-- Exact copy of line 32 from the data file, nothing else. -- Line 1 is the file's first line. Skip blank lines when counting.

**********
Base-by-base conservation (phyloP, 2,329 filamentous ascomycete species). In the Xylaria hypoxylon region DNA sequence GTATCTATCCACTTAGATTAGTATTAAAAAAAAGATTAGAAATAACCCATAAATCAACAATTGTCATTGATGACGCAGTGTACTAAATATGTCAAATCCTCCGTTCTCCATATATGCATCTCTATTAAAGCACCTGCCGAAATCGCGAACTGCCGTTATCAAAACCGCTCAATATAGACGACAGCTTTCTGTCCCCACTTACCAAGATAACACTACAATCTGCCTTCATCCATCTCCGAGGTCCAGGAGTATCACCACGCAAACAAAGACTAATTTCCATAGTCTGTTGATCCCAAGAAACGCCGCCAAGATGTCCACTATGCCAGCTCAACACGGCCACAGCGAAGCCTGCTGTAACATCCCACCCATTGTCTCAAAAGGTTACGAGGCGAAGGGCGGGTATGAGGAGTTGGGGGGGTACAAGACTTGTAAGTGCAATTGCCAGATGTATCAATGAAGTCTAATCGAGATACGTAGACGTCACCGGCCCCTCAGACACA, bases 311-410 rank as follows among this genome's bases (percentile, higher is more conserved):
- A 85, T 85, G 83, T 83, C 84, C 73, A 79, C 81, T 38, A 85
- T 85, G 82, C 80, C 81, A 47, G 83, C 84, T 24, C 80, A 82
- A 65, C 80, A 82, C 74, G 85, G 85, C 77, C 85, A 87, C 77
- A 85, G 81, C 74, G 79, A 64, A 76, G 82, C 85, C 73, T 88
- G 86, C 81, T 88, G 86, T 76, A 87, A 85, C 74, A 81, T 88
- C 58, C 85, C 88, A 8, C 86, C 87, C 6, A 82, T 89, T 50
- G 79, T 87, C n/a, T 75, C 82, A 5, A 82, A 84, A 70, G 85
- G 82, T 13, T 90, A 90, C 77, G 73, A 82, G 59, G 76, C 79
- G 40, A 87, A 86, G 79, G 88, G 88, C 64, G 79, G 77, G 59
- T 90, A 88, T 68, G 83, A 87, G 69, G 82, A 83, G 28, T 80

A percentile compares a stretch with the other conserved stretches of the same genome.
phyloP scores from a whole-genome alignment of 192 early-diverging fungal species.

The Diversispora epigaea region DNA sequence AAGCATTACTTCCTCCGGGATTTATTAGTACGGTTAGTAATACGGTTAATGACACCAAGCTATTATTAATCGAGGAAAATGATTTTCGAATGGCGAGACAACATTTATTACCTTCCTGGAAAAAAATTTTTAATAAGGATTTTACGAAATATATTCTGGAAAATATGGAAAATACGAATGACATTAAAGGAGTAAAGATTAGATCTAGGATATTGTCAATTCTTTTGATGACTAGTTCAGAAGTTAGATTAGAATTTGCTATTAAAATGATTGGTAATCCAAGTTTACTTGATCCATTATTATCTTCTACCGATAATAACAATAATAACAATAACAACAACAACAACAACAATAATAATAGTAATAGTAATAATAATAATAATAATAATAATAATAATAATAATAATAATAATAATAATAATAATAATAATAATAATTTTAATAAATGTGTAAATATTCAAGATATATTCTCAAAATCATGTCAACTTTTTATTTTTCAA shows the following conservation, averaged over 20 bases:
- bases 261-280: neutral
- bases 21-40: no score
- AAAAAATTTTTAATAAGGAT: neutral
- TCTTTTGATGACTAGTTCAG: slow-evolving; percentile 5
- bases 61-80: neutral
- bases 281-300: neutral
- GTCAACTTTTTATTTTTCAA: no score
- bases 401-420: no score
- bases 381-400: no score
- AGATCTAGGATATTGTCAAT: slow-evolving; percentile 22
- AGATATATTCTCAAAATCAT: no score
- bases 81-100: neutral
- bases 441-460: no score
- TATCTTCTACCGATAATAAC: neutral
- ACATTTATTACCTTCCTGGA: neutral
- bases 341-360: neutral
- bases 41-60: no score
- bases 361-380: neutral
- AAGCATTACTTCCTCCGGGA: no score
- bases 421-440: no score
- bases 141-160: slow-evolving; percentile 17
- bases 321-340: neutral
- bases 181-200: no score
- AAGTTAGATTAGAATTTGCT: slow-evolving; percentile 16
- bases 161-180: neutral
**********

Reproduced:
- bases 361-380: neutral